BEIJING — China is "not aware of the situation" surrounding reports that the wife of the detained Chinese former president of Interpol has been threatened, a foreign ministry spokesman said Wednesday.
However, Lu Kang told reporters that it would be "natural" for Chinese consular officials to contact the wife of Meng Hongwei, who vanished after traveling to China late last month from France, where Interpol is headquartered.
Days later, China said Meng was under investigation for graft and possibly other crimes. His wife, Grace Meng, said she received a phone call from a man speaking Chinese who told her that a pair of "work teams" had been dispatched "just for you."
Grace Meng has been placed under French police protection in the city of Lyon while they investigate whether Chinese agents had indeed been sent to possibly pose harm to her.
Responding to a question about Meng Hongwei at a daily briefing, Lu said "relevant people should not attempt to make excuses for their corrupted and criminal acts" by "slandering" the government of President Xi Jinping, who has waged a wide-ranging and politically charged campaign against graft.
While saying he had no information about contact between Grace Meng and Chinese officials, Lu added that, "if Meng Hongwei's wife is a Chinese citizen, it's natural for Chinese diplomatic missions to contact her. Every government does so."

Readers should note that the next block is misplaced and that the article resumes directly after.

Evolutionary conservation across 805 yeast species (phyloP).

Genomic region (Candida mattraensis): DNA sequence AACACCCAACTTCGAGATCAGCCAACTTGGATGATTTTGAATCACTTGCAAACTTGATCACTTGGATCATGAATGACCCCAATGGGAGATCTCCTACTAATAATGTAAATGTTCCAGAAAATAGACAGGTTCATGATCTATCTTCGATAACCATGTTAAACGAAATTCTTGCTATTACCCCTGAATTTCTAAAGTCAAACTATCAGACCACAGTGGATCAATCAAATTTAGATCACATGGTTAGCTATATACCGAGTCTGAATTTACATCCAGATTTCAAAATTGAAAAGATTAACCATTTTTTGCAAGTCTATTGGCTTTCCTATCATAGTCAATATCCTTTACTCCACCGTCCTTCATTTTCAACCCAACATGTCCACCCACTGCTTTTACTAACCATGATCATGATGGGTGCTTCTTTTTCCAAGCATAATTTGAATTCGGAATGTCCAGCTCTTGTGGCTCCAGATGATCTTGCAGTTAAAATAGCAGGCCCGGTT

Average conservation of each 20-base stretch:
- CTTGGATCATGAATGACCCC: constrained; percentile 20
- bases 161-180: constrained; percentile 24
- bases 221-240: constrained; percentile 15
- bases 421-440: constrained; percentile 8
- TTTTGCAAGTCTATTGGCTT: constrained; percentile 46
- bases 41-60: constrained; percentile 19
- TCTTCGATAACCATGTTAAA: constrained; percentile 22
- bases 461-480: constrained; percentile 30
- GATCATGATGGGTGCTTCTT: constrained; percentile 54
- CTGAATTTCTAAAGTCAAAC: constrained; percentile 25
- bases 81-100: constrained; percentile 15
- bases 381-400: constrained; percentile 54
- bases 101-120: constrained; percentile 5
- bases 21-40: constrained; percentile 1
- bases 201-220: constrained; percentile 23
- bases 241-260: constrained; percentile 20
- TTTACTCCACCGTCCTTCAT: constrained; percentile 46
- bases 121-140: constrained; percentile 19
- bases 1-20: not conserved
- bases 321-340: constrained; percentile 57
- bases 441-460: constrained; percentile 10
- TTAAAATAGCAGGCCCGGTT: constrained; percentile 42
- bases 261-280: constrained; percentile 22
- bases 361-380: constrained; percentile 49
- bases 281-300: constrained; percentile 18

Asked specifically about the alleged threats, Lu said, "I'm not aware of the situation."
Meng Hongwei was China's vice minister of public security while also leading Interpol, and a longtime Communist Party insider with decades of experience in China's sprawling security apparatus. The 64-year-old appears to be the latest high-ranking official to fall victim to Xi's sweeping purge, possibly due to his relations with other fallen officials.
Grace Meng said she had put their two boys to bed when she got the threatening call — one week after her last contact with her husband. On Sept. 25, he sent her from China an emoji of a knife — suggesting to her he was in danger.
The man who called her on her cellphone spoke in Chinese, she said. She said the only clue he gave about his identity was saying that he used to work for Meng, suggesting that the man was part of China's security apparatus. He also said he knew where she was.
Chinese authorities said Monday that Meng was being lawfully investigated for taking bribes and other crimes that were a result of his "willfulness." Hours earlier, Interpol said Meng had resigned as the international police agency's president. It was not clear whether he did so freely.
China's move to go after the Interpol president, an official with international standing, was unusually audacious even for an administration that under Xi's leadership has sought to assert its interests more aggressively on the global stage.